Nihari is a popular meat stew in Pakistan, Bangladesh and parts of India. It is made out of beef shanks (sometimes chicken and vegetables) slowly simmered in an array of spices. Traditionally nihari is cooked overnight and sometimes it is even buried underground while it cooked which makes the meat really tender, other versions also use brains to enhance and thicken the texture of the stew. Once served it is garnished with coriander, crispy fried onions, green chillies, ginger, lemons and white radishes. The name Nihar came from the Arabic word “Nahar” which means “morning”, hence the reason why this dish is usually consumed in the early morning before sunrise, right after the Fajr prayers.

For my recipe we will lighten it up a bit compared to the traditional one and we will be cutting down the cooking time of course, we won’t be consuming this in the morning as well but I should try that even just for once in the near future I guess most guys would want something savoury for breakfast.


1 1/2 kg of 5 pc sections of beef shanks
4 tbsp flour
1 tbsp ground fennel seeds
1/2 tsp freshly ground black pepper
1/2 tsp cumin
1/4 tsp ground cardamom
1/2 tsp ground cloves
1 tsp cayenne pepper
1 tbsp paprika
1/4 tsp turmeric powder
1 tbsp coriander
1/2 tsp nutmeg
1 pc star anise
1 stick cinnamon
3 pcs bay leaves
1 tsp ginger paste
4 cloves garlic, minced
1 large onions, finely chopped

Ingredients (Garnish)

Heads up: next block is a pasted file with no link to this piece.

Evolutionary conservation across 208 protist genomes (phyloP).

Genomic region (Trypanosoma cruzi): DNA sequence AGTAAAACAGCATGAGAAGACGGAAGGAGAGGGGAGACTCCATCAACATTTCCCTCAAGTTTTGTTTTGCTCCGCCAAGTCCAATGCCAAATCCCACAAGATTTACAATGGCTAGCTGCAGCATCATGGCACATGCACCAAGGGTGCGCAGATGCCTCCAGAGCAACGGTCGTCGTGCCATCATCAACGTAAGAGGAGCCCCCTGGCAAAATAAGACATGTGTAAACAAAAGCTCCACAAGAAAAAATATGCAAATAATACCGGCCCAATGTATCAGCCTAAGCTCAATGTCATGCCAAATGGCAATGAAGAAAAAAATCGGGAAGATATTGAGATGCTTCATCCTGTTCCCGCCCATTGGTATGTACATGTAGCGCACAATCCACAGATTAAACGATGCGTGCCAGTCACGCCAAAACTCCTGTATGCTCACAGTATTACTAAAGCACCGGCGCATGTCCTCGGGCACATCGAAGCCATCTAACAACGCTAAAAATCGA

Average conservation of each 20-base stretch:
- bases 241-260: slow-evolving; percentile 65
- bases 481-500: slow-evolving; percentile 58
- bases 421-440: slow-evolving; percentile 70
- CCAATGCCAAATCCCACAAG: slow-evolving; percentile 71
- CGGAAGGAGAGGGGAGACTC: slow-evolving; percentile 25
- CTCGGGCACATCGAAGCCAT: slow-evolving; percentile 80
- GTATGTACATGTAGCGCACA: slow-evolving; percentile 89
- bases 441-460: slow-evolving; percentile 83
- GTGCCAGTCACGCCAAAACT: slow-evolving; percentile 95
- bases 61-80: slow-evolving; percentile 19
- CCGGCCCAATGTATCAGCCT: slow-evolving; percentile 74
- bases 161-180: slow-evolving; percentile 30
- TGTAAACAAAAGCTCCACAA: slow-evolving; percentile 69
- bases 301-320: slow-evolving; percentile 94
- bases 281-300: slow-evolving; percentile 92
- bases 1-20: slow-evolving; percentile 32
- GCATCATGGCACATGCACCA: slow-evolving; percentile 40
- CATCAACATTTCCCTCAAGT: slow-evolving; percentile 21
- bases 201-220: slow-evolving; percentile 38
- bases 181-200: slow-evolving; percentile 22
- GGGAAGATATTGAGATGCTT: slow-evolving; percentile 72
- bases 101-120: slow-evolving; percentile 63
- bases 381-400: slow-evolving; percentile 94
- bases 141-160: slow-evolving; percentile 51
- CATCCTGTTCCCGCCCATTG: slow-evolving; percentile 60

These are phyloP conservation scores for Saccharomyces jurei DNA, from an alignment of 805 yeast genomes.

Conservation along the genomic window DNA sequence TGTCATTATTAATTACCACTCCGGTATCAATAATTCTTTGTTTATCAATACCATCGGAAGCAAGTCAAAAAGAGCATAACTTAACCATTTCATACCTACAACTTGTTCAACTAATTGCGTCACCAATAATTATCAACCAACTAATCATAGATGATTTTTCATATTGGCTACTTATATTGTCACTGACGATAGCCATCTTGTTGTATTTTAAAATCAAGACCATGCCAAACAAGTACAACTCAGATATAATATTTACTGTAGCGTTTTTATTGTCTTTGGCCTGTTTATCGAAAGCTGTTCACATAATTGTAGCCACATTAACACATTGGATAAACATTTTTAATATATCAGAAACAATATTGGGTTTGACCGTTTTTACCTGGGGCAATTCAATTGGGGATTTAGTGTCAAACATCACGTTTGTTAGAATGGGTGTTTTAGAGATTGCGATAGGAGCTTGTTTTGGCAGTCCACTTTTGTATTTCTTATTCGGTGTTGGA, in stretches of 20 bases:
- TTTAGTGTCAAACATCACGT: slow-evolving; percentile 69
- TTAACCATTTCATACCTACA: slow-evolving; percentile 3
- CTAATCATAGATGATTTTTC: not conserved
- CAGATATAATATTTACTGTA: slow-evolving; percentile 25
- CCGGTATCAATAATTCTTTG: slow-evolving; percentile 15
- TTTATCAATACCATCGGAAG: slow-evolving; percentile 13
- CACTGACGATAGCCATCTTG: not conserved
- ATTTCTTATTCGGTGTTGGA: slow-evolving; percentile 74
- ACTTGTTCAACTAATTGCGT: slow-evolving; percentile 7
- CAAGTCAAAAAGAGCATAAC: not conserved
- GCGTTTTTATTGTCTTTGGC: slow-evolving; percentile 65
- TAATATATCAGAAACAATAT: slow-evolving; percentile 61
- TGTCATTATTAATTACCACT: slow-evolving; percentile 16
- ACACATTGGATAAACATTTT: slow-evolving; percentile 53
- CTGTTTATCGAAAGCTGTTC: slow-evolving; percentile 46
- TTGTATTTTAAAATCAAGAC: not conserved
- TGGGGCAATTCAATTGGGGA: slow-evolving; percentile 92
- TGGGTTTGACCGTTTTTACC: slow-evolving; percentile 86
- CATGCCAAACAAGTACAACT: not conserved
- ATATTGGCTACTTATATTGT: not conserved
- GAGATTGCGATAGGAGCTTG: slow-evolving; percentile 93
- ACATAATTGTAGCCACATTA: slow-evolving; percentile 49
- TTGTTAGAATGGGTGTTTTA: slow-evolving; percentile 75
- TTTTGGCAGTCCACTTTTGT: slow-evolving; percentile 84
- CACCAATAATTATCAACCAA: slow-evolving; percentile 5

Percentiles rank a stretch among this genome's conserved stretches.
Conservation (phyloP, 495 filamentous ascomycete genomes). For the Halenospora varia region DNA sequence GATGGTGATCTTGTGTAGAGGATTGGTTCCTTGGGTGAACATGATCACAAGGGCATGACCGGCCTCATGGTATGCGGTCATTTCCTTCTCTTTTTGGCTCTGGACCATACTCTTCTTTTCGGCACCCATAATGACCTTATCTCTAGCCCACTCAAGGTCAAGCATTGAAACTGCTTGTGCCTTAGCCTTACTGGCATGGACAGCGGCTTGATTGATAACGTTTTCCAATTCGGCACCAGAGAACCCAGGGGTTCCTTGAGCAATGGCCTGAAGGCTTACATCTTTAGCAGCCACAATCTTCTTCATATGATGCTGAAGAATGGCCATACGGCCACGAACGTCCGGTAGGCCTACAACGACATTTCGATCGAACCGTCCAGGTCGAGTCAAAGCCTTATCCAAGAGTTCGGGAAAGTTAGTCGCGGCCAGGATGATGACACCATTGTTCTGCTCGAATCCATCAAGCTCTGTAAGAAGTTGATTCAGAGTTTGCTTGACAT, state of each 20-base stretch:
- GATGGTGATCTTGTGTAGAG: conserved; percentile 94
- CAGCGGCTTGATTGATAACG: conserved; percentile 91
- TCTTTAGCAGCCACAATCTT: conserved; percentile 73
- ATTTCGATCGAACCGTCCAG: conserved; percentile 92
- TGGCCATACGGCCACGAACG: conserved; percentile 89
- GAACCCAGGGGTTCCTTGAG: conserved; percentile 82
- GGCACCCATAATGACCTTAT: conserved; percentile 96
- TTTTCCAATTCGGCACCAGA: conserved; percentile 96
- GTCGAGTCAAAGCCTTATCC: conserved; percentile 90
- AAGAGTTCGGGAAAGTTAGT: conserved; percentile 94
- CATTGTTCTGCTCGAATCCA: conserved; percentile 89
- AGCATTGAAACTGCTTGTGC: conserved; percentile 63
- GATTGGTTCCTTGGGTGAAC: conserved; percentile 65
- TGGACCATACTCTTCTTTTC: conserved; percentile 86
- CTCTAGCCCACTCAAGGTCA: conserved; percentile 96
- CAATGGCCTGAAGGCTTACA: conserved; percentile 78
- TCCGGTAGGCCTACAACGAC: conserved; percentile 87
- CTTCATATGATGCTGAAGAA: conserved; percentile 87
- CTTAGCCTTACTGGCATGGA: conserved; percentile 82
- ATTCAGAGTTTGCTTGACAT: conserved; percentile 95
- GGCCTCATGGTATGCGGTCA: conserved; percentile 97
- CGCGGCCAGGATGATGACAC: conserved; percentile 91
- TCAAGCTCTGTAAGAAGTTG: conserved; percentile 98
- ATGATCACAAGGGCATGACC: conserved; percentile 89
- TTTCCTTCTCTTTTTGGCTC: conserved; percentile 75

Coriander leaves, chopped
Red chilies, chopped
Lemon, sliced
Fried Onions


1. In a large pot add oil then beef shanks on all sides, remove from pot then set aside.
2. Add the ginger, garlic and onions and stir fry until onions are soft.
3. Add the cayenne, turmeric and coriander, continue to stir until fragrant.
4. Add the beef back and the remaining ingredients except for flour and fill with water until beef is totally submerged. Bring it to a boil and simmer in very low heat for 2 hours or until meat is very tender. Add water if needed.
5. Remove cinnamon stick, star anise and bay leaf, dissolve flour in 1 cup of water then pour into the pot. Simmer for 15 more minutes and let the sauce thicken.
6. Serve with garnishes.

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14 thoughts on “Nihari

  1. Oh, what fun! Something bar osso buco to prepare with shank pieces! Not that I dislke the first [one of 'my' dishes'!] but this will be so much pleasure to prepare and taste – and i can imagine the depth of flavour!

  2. Sorry, your very first step in your method, do you mean to say “brown the shanks on all sides” or just to coat the brown shanks in a pot of oil. Sorry, it could be interpreted either way. Also if you do brown the shanks at what temperature on the stove low, med, high? Thank you so much!

  3. In the Azores (Portuguese islands) it is still used to cook underground due to volcanic geysers.
    This dish is certainly very rich for breakfast but it’s soooo comforting for a winter afternoon (and Portugal is under such cold weather… )

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